But here were grown maize and wheat also; and to grind these Sir George built—over there on the point of the plantation—the first windmill in America.
In the eyes of the savages, he must have waxed to the stature of a great medicine man, when he made of wood the long arms that beckoned to the winds and made them come to grind his grain. Through all time, had not their fathers (or rather their mothers) had to steep grain for twelve hours; then laboriously pound it in stone mortars; and then sift it through baskets woven of river reeds?
Less matter for wonderment was that long-armed creature on the point of land to Hans Houten and Heinrich Elkens, sailing up the James in the White Dove with good Holland sack for barter. These sturdy mariners from the dyke-and-windmill country would regard the contrivance with more critical eyes than could the red man from the bow-and-arrow wilderness.
But we saw nothing of windmill or of palisaded village or of royal governor; and field and meadow and woodland all seemed too sleepy to tell us much about them. They only served to recall the tantalizing, broken bits that the records give of the picturesque life that was here—of colonial pomp and savage dignity, of London trade and Indian barter, of English games and merriment, of colonial trials and tragedies: all this of which we know, yet know so little.
And so we left the old plantation dreaming in the autumn sunshine—left it to the poets and to the story-tellers, who seem to have adopted it. They know how to weave the spells that bring back old manor-houses and gallants and ladies and tall London ships and the vanished scenes of love and of war. The place belongs to them; old Fleur de Hundred—half real and half ideal—an old-time bit of story-land.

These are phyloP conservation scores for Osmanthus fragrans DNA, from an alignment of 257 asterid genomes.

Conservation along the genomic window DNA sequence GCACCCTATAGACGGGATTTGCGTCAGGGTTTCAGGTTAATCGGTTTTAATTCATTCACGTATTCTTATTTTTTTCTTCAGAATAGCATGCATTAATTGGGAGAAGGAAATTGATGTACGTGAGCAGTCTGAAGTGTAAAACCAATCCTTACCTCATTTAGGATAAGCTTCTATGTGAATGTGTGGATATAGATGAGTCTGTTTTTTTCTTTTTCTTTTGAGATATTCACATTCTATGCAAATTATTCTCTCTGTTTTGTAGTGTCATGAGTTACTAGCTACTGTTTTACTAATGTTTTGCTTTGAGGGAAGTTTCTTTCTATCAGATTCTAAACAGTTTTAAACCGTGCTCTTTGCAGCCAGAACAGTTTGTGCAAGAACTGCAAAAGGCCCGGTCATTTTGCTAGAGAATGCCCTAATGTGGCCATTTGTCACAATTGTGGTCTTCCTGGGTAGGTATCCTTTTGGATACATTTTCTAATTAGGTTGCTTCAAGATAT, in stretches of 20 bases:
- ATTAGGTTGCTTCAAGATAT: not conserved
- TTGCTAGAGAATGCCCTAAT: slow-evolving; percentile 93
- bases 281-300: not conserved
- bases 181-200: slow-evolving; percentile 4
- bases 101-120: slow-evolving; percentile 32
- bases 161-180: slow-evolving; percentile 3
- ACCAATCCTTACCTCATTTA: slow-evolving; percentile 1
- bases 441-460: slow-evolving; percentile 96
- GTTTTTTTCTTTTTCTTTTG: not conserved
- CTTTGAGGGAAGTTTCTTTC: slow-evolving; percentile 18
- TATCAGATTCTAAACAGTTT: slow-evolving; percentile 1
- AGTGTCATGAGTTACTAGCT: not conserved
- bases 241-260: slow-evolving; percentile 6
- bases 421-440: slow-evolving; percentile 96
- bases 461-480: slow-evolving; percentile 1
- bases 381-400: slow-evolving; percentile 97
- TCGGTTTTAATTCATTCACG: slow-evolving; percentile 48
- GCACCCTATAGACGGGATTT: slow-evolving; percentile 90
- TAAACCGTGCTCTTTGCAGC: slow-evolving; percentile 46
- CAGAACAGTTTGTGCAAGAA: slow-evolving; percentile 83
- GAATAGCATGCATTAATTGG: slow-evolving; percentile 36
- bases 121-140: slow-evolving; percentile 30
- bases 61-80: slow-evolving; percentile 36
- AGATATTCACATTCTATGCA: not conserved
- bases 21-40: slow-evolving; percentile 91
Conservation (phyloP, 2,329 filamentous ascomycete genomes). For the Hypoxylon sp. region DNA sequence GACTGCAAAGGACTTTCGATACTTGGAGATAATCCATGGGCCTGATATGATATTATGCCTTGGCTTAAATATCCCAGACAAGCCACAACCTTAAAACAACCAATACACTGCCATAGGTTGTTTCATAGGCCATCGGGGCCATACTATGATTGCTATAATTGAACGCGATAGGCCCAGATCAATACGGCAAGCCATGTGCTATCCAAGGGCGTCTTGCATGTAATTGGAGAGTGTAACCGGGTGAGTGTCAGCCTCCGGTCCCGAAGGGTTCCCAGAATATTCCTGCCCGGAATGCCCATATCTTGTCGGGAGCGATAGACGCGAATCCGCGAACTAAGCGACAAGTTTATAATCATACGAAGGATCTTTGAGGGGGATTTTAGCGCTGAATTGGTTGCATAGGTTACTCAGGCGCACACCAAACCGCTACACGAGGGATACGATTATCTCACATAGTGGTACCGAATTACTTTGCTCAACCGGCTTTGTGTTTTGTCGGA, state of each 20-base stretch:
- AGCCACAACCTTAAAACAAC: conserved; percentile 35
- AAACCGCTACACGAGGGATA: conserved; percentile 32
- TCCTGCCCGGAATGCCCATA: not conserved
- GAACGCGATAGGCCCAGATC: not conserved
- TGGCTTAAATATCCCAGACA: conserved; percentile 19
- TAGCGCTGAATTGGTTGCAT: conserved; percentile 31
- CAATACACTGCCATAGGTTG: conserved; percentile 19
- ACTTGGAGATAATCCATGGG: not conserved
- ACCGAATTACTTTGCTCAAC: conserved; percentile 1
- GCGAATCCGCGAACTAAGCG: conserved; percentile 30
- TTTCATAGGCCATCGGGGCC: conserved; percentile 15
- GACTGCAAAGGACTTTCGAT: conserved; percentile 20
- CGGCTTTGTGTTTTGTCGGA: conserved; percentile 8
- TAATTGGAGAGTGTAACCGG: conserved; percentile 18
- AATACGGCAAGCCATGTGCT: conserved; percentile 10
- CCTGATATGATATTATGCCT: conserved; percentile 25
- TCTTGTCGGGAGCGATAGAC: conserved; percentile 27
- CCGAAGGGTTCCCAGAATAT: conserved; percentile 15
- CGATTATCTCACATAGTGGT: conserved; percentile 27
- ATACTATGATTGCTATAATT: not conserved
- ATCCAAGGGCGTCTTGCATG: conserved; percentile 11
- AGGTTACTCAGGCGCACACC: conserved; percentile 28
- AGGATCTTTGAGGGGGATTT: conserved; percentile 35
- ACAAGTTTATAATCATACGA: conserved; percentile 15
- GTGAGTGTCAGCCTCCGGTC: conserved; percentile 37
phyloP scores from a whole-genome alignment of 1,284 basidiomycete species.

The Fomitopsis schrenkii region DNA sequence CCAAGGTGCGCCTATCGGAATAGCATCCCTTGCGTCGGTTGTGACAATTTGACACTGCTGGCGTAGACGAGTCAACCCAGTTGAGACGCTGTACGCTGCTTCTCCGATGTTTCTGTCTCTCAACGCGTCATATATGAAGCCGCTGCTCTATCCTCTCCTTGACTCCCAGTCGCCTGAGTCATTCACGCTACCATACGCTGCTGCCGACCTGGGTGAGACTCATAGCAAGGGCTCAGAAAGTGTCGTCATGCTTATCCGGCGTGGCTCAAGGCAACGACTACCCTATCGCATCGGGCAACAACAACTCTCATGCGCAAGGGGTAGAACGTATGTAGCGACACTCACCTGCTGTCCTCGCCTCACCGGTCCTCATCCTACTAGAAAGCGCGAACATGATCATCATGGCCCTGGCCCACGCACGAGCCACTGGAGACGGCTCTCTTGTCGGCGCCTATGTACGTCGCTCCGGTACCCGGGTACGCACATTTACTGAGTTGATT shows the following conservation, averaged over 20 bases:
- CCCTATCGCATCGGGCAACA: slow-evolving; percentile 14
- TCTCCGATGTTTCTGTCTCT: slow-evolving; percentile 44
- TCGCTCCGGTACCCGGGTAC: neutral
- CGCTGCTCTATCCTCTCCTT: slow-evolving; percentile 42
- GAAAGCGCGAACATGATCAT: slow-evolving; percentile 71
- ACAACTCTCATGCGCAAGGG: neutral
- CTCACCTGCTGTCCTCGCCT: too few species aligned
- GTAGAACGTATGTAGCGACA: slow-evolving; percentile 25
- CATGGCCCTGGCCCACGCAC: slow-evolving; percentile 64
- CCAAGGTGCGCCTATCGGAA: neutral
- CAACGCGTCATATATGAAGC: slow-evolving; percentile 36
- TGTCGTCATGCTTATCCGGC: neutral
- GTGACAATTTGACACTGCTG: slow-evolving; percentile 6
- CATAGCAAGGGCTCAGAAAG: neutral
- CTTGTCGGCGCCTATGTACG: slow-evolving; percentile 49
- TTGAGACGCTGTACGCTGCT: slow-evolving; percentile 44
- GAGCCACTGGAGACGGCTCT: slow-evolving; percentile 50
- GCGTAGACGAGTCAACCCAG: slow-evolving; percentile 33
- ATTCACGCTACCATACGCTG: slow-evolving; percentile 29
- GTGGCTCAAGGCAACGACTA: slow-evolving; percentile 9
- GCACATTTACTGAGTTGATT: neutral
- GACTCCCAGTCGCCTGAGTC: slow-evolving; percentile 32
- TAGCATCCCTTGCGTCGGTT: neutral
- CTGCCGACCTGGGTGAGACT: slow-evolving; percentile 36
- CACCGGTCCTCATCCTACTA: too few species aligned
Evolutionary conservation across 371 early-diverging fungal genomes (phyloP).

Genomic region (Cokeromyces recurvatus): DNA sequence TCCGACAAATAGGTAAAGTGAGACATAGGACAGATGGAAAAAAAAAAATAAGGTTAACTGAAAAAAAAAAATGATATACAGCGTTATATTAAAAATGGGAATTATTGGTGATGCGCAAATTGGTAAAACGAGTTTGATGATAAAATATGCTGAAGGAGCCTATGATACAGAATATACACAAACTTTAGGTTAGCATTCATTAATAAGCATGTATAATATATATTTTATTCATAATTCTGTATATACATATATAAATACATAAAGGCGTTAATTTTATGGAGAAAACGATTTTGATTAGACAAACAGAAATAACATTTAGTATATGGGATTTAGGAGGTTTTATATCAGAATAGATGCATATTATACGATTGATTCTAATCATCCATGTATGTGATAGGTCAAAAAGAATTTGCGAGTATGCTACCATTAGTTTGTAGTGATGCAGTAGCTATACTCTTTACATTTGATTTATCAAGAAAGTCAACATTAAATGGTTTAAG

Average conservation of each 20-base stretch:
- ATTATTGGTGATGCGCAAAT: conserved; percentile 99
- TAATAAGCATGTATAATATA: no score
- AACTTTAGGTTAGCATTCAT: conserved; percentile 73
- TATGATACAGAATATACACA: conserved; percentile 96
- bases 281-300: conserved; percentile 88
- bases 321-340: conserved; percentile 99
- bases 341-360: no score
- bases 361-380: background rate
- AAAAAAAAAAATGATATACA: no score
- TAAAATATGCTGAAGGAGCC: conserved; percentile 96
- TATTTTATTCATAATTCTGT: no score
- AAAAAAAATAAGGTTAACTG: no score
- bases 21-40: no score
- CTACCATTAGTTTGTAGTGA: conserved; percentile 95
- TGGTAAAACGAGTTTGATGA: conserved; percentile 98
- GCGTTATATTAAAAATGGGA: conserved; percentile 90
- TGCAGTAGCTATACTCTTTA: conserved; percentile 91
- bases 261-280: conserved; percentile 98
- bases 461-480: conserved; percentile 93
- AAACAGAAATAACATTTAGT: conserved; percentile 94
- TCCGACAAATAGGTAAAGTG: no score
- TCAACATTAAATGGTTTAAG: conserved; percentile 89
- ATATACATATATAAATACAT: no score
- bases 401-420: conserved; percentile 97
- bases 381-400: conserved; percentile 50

GADABOUT GOES TO CHURCH
It was the day before Thanksgiving when the houseboat Gadabout, with her good-byes all said, fished up her anchor from the river bottom in front of Weyanoke, and started off to find another place to drop it farther up the stream. She was ready for the holiday. The material for her Thanksgiving dinner was all aboard: part of it canned and boxed as the steamer had just brought it from Norfolk; and the rest of it, and the best of it, plump and gobbling on the stern.
But Gadabout’s preparations for the day had not stopped here. Not only had she provided the season’s feast, but she had diligently inquired of her chart and of her neighbours where she might take her family to church. The chart had told her of a little stream, called Herring Creek, a few miles farther up the James, and had shown her a mark upon the bank of the creek that it called Westover Church. The neighbours had said that the chart was right; and had added that the church was a colonial one still in use, and doubtless Thanksgiving services would be held there. Fortunately, Herring Creek was a stream that Gadabout had intended running into anyway, as it would be the anchorage most convenient to the next colonial estate that she should visit—the plantation of Westover from which the church had taken its name.